Poultry As Pets

By on June 14, 2013

Introduction

Even though chickens will always be thought of as farm animals, keeping them as pets has become increasingly popular over the last 10 years.

Chickens by SMcGarnigle

They are easy to look after and given the right conditions will lay 2-3 eggs each a day and a newly laid egg tastes completely different from those you get in the supermarket.

Equipment and Training

If you intend to keep chickens, you will need to make sure they have a safe place to live.

It is possible to have house-chickens, but unlike house rabbits, they are harder to train.

Chickens kept in your garden, need to have enough space to run around, but most importantly it needs to be protected from foxes and other predators.

There are many styles of chicken coops available, some are plastic some are made from wood, but all give a safe environment for your chickens to live in.

If you buy your chickens when they are very young, they can be trained to follow you, much like a dog, but this takes patience and your first step when training your chick is to get it to eat out of your hand.

The great thing about chickens is that you can feed them on food scraps so rather than try and hand feed your chicken with seeds try something tempting like potato or apple peel. Chickens don’t necessarily respond to commands like dogs, but they will get to recognise your voice, so don’t forget to talk to your chick, gently and calmly as you feed it.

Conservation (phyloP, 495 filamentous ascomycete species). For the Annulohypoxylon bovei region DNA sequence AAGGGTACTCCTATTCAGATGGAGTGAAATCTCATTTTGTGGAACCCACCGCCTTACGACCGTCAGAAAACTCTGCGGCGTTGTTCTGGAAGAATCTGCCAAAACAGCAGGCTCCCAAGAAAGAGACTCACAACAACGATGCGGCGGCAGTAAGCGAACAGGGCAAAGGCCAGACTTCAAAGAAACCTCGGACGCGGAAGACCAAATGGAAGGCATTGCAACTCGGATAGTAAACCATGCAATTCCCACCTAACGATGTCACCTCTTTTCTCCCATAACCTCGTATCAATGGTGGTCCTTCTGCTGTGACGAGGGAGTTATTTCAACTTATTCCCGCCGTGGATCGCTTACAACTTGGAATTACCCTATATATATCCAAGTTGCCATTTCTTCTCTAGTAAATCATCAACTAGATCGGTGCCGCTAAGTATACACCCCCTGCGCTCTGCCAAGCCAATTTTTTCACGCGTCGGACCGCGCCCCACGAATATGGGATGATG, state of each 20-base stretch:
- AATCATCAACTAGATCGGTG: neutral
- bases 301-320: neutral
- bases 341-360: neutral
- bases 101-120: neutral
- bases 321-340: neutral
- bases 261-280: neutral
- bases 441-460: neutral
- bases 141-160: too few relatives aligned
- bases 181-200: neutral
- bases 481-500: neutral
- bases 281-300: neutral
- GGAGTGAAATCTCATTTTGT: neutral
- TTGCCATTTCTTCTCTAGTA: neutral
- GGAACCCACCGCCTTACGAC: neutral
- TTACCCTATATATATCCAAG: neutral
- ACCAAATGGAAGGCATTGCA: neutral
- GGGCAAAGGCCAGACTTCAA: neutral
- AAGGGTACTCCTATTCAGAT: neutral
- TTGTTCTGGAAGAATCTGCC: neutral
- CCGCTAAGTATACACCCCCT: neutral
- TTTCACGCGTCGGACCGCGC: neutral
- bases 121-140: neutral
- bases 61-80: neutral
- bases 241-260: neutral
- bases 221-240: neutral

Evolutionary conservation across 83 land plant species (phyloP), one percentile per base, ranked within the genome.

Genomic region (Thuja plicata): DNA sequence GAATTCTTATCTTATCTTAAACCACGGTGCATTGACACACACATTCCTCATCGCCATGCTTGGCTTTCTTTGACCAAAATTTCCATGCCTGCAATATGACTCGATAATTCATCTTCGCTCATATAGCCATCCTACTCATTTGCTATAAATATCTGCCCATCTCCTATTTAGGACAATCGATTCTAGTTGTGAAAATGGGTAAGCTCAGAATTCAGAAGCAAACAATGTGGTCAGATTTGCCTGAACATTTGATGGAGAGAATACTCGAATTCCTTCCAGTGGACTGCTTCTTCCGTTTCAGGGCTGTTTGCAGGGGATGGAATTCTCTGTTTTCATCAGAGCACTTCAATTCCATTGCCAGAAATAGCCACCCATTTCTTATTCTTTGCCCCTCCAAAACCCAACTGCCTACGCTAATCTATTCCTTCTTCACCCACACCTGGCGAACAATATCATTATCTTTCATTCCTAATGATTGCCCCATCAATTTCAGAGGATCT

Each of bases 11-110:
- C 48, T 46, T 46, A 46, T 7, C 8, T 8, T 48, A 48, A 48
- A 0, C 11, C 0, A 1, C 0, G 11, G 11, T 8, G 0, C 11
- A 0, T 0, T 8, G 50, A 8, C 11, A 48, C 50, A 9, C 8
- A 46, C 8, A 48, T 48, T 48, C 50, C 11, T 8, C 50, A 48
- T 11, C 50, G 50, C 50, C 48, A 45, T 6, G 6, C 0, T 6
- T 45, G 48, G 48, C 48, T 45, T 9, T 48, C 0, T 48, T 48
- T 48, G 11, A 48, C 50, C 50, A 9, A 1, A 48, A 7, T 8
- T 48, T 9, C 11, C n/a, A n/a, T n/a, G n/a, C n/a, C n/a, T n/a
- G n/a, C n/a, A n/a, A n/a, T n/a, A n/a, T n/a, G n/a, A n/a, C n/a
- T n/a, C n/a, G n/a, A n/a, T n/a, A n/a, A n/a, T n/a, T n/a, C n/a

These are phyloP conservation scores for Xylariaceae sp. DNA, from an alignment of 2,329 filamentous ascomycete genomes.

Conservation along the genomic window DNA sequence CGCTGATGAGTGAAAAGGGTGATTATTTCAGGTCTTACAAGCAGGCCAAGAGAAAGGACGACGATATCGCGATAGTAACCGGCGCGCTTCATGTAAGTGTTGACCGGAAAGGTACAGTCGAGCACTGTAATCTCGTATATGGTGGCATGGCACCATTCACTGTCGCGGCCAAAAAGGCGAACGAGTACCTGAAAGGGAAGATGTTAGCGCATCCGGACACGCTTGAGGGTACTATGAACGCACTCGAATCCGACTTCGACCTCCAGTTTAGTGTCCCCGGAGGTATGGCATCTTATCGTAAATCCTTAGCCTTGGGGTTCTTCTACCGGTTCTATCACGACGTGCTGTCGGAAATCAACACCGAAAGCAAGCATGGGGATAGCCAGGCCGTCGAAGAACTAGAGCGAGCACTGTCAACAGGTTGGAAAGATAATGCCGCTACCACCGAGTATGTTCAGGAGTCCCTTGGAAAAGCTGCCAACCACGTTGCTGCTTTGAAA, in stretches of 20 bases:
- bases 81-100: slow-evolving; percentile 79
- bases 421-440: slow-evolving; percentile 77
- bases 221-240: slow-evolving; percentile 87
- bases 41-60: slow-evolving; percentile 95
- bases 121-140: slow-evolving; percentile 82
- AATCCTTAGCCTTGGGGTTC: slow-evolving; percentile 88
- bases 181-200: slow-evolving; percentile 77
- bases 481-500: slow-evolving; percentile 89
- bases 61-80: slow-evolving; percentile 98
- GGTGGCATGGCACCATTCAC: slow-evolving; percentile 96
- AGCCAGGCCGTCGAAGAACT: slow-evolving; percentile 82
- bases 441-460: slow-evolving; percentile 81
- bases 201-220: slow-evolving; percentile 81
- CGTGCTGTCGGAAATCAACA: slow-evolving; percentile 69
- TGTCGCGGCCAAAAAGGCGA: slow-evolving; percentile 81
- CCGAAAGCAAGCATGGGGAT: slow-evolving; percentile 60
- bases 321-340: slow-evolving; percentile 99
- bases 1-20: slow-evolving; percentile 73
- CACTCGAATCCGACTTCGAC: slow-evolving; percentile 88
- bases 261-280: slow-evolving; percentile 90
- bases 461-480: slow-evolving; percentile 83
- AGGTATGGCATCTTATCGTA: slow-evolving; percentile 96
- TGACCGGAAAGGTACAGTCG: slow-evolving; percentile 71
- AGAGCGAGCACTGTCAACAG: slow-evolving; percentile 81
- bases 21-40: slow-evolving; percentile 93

Rather than try and pick up your chicken, try and encourage it to jump on to your lap, using food to tempt it. Once it trusts you this much, you will find it easier to pick her up. When lifting her, make sure her wings are folded, and hold her close to you to make her feel secure, if she is unhappy, she will try and peck you.

This is not aggressive behaviour, merely her way of telling you she doesn’t feel safe and to put her down. The more time you spend with your chicken, the more she will get used to you and start to respond to your touch.

Maintenance

As long as you keep the chicken coop clean and dry, removing any droppings the maintenance is minimal. Check your chicken a couple of times a week for any bug infestations in the feathers.

If she starts to lose her feathers, keep an eye on her to make sure she isn’t self-plucking, which is a sign of stress, or if you have more than one it could be that they are fighting to establish a pecking order, no pun intended. If the feathers are falling out on their own, you need to take you chicken to the vet to get the cause diagnosed.

Conclusion

Chickens make great first pets for children, because as well as being low maintenance and good companions, the keeping of chickens can be very educational too. And don’t forget, the eggs taste great!

Featured images:

License: Creative Commons

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This guest post was written by Jason Balchand who writes about all types of pets, even the unusual ones. You can read more at his main pet blog or by following him on Facebook.

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